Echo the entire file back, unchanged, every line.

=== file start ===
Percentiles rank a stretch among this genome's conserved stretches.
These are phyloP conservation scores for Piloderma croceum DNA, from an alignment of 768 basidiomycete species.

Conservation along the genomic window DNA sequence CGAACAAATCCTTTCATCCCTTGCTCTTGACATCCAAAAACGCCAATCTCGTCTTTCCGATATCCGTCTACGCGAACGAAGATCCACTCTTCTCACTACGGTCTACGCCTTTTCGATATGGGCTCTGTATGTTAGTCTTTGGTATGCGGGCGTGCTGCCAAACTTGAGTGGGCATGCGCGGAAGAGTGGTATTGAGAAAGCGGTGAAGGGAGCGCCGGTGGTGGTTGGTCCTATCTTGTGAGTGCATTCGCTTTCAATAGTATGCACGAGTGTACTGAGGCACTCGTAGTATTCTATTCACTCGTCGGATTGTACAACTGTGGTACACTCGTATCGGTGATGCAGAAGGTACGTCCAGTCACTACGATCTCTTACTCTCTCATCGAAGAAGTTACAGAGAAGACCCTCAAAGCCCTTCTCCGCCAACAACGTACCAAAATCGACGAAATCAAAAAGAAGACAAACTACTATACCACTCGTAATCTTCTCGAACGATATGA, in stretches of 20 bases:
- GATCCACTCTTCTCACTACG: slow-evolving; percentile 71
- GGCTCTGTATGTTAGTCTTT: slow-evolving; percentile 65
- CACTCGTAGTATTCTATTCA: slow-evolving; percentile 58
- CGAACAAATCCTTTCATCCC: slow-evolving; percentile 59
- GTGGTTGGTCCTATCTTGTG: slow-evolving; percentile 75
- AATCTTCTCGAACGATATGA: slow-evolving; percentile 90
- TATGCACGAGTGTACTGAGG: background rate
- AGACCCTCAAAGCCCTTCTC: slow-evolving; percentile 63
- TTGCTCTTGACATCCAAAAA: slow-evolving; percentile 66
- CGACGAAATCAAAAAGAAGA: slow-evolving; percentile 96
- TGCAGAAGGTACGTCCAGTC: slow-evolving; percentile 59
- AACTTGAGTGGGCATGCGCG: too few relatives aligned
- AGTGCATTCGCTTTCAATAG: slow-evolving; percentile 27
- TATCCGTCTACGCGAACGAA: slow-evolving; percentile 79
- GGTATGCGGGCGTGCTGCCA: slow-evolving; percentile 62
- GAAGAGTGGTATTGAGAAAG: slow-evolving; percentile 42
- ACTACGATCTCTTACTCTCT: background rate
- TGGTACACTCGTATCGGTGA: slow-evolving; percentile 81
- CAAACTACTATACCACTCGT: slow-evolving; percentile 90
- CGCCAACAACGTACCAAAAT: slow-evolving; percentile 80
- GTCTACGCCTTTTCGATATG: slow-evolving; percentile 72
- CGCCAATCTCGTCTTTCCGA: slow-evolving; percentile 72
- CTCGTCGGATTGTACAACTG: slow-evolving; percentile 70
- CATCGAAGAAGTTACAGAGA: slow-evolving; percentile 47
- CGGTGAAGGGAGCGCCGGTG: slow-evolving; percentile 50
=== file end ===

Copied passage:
Percentiles rank a stretch among this genome's conserved stretches.
These are phyloP conservation scores for Piloderma croceum DNA, from an alignment of 768 basidiomycete species.

Conservation along the genomic window DNA sequence CGAACAAATCCTTTCATCCCTTGCTCTTGACATCCAAAAACGCCAATCTCGTCTTTCCGATATCCGTCTACGCGAACGAAGATCCACTCTTCTCACTACGGTCTACGCCTTTTCGATATGGGCTCTGTATGTTAGTCTTTGGTATGCGGGCGTGCTGCCAAACTTGAGTGGGCATGCGCGGAAGAGTGGTATTGAGAAAGCGGTGAAGGGAGCGCCGGTGGTGGTTGGTCCTATCTTGTGAGTGCATTCGCTTTCAATAGTATGCACGAGTGTACTGAGGCACTCGTAGTATTCTATTCACTCGTCGGATTGTACAACTGTGGTACACTCGTATCGGTGATGCAGAAGGTACGTCCAGTCACTACGATCTCTTACTCTCTCATCGAAGAAGTTACAGAGAAGACCCTCAAAGCCCTTCTCCGCCAACAACGTACCAAAATCGACGAAATCAAAAAGAAGACAAACTACTATACCACTCGTAATCTTCTCGAACGATATGA, in stretches of 20 bases:
- GATCCACTCTTCTCACTACG: slow-evolving; percentile 71
- GGCTCTGTATGTTAGTCTTT: slow-evolving; percentile 65
- CACTCGTAGTATTCTATTCA: slow-evolving; percentile 58
- CGAACAAATCCTTTCATCCC: slow-evolving; percentile 59
- GTGGTTGGTCCTATCTTGTG: slow-evolving; percentile 75
- AATCTTCTCGAACGATATGA: slow-evolving; percentile 90
- TATGCACGAGTGTACTGAGG: background rate
- AGACCCTCAAAGCCCTTCTC: slow-evolving; percentile 63
- TTGCTCTTGACATCCAAAAA: slow-evolving; percentile 66
- CGACGAAATCAAAAAGAAGA: slow-evolving; percentile 96
- TGCAGAAGGTACGTCCAGTC: slow-evolving; percentile 59
- AACTTGAGTGGGCATGCGCG: too few relatives aligned
- AGTGCATTCGCTTTCAATAG: slow-evolving; percentile 27
- TATCCGTCTACGCGAACGAA: slow-evolving; percentile 79
- GGTATGCGGGCGTGCTGCCA: slow-evolving; percentile 62
- GAAGAGTGGTATTGAGAAAG: slow-evolving; percentile 42
- ACTACGATCTCTTACTCTCT: background rate
- TGGTACACTCGTATCGGTGA: slow-evolving; percentile 81
- CAAACTACTATACCACTCGT: slow-evolving; percentile 90
- CGCCAACAACGTACCAAAAT: slow-evolving; percentile 80
- GTCTACGCCTTTTCGATATG: slow-evolving; percentile 72
- CGCCAATCTCGTCTTTCCGA: slow-evolving; percentile 72
- CTCGTCGGATTGTACAACTG: slow-evolving; percentile 70
- CATCGAAGAAGTTACAGAGA: slow-evolving; percentile 47
- CGGTGAAGGGAGCGCCGGTG: slow-evolving; percentile 50